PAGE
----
Gireesh Bhalla : Cash credits (part ii)

As per section 68 of the Income Tax Act, 1961 “Where any sum is found credited in the books of an assessee maintained for any previous year and the assessee offers no explanation about the nature and source thereof or the explanation offered by him is not, in the opinion of the Income Tax Officer, satisfactory, the sum so credited may be charged to income tax as the income of the assessee of that previous year.

Where certain sums of money were claimed by the assessee to have been borrowed from certain persons, it was for the assessee to prove that there were genuine loans.

The scope of sec. 68 is wide enough to cover all credits, including cash receipts, loans and credits of any such nature found in the books of assessee.  There is no requirement that books of accounts must be rejected before making an addition u/s 68 of the Income Tax Act, 1961.

Section 68 does not make any distinction between commercial loans and non-commercial loans and in both types of loan explanations, the onus lies on the assessee to prove the genuineness.

Books or books of account includes ledgers, day books, cash books, account books and other books whether kept in written form or as print outs of data stored in floppy, disc, tape or any other form of electro magnetic date storage device.  Loose sheets or scraps of paper cannot be termed as book for they can be easily detached and replaced.  Bank Pass Books can’t be considered as books of accounts for the purpose of sec. 68.  Similarly, the financial statements such as profit & loss account and balance sheet are not books of accounts.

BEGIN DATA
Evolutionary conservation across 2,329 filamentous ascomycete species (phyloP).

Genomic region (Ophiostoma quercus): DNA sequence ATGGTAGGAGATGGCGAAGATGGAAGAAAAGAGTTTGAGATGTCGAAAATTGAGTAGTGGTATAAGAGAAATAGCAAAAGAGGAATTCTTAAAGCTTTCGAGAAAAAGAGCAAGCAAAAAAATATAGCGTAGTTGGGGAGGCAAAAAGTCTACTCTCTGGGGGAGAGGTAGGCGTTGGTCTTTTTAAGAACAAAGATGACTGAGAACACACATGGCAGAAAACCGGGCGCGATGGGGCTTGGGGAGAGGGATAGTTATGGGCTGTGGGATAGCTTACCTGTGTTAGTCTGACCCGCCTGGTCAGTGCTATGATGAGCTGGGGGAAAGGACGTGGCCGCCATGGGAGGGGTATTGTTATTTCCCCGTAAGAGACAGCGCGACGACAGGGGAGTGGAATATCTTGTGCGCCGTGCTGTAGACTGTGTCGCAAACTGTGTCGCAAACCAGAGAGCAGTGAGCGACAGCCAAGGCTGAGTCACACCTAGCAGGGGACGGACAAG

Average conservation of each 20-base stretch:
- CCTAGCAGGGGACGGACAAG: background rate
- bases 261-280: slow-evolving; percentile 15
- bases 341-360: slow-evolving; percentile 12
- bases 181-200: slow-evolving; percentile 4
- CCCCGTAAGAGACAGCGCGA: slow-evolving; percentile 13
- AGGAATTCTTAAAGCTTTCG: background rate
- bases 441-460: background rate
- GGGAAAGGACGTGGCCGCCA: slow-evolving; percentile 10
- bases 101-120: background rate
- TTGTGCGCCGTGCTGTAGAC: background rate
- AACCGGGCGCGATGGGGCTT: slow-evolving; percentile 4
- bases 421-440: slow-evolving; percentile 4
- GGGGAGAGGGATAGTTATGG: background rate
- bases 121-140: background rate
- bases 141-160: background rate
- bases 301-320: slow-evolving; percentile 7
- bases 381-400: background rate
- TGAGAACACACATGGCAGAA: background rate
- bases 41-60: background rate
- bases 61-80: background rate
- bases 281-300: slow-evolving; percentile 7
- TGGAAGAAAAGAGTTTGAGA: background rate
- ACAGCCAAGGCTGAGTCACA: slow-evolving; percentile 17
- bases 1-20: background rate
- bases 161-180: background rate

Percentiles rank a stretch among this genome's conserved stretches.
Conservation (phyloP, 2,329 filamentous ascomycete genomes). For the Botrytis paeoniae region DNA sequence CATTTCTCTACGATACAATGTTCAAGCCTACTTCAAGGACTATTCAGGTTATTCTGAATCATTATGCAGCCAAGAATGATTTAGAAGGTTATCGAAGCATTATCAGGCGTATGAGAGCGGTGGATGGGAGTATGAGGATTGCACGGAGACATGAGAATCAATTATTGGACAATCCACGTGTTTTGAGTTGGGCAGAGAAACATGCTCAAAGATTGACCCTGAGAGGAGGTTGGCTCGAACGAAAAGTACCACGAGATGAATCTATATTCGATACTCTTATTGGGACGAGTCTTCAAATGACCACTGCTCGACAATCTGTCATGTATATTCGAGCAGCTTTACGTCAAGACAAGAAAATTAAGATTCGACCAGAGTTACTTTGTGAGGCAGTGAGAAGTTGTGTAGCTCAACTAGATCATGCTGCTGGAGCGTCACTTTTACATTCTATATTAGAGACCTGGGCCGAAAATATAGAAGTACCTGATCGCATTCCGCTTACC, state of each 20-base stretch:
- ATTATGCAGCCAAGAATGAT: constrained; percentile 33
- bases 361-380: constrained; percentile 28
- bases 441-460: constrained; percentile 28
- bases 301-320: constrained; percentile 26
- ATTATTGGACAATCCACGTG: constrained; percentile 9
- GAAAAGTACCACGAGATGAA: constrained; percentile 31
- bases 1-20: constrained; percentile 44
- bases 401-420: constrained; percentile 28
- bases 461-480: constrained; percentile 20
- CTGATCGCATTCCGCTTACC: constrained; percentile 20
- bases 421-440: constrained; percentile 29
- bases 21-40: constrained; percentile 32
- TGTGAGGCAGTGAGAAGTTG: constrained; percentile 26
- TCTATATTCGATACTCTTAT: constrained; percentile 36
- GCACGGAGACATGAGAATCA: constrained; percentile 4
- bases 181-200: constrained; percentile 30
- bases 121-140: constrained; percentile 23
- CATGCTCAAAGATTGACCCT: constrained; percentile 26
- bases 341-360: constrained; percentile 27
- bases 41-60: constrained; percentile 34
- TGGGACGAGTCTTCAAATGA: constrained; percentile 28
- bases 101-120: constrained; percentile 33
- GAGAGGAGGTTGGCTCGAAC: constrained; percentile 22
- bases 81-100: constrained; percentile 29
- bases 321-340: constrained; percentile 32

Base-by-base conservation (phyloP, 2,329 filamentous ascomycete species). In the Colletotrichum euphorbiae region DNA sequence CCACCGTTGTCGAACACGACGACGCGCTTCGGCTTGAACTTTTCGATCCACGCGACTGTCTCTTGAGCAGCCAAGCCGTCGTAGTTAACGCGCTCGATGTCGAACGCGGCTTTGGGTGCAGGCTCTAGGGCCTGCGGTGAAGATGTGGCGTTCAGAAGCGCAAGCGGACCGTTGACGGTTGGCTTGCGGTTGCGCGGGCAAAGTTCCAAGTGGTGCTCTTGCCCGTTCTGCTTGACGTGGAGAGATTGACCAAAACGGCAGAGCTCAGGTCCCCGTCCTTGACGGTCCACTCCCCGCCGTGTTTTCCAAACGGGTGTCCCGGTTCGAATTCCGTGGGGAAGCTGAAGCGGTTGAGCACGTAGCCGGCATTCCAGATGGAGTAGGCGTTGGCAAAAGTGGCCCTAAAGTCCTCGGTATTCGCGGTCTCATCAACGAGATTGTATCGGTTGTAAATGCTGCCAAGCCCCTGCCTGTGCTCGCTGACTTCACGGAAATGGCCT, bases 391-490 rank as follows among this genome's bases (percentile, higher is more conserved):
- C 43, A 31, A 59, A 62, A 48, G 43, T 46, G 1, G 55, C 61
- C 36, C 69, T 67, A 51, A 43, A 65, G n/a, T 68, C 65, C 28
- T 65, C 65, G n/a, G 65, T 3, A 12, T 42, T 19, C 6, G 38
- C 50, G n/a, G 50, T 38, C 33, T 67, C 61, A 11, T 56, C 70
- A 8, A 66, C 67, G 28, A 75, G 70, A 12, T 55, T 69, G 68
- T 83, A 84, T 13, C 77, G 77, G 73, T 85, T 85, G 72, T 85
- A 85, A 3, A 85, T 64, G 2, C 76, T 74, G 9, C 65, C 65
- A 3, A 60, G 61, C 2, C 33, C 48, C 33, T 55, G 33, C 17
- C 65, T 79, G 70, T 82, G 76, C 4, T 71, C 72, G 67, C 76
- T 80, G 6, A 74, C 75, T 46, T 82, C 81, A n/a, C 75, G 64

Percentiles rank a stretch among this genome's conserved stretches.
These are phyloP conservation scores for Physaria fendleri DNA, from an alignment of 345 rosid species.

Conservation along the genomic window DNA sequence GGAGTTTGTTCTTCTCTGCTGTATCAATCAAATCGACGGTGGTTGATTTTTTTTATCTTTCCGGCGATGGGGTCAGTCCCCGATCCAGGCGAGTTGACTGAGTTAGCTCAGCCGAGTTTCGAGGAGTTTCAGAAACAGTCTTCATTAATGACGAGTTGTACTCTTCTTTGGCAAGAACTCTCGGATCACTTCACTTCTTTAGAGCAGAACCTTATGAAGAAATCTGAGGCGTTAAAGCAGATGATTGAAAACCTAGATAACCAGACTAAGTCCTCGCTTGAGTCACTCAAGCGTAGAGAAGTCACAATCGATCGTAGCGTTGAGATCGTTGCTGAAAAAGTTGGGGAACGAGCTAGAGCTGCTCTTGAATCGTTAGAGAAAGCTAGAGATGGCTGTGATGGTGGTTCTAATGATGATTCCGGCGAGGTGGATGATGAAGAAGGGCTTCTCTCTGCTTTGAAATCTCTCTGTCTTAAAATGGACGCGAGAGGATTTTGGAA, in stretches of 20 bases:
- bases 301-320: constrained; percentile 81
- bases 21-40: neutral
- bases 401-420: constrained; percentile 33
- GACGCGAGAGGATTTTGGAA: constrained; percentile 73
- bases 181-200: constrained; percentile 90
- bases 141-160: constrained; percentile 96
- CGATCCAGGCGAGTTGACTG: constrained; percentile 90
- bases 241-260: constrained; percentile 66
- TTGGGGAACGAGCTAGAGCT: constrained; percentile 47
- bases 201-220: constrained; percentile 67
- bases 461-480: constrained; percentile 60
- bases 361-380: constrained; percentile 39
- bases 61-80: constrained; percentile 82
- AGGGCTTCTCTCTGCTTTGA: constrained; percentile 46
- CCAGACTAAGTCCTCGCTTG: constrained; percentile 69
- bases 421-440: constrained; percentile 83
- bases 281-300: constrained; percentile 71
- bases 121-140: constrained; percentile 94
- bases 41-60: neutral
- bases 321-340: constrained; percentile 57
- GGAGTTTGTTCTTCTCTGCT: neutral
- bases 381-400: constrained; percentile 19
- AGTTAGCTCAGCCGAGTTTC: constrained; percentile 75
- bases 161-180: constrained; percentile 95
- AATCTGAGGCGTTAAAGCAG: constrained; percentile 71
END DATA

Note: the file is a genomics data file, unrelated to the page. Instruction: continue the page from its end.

For the purpose of sec. 68, the assessee must prove before the assessing officer (a) the identity (b) genuineness and (c) credit worthiness of the person whose credit is in books of accounts.

An addition u/s 68 is not justified when all the depositors had filed confirmations letters and the assessing officer dit not make any further investigation to ascertain the genuineness of the deposits.

 In an enquiry u/s 68 of the Income Tax Act, the assessee must be given a reasonable and fair hearing to discharge the burden cast on him.

In case where share application money was received by the asssesse company and assessee had provided identity of parties, genuineness of transactions and credit worthiness of share applicant, the Hon’ble Gujrat High Court had held that Tribunal was right in deleting additions make u/s 68 after appreciating, evidence on record as it was a case of finding of facts and there is no substantial question of law.

(Ref. :- CIT vs Ujala Dyeing & Printing Mills Pvt. Ltd. ITR Vol. 328/2010)

Similary Hon’ble Delhi High Court in the case of CIT vs Orbital Communications (P) Ltd. / ITR Vol. 327/2010 had held that when substantial evidence were produced by the assessee to prove credit worthiness of creditors and genuineness of share application thatn failure to produce creditor is not material.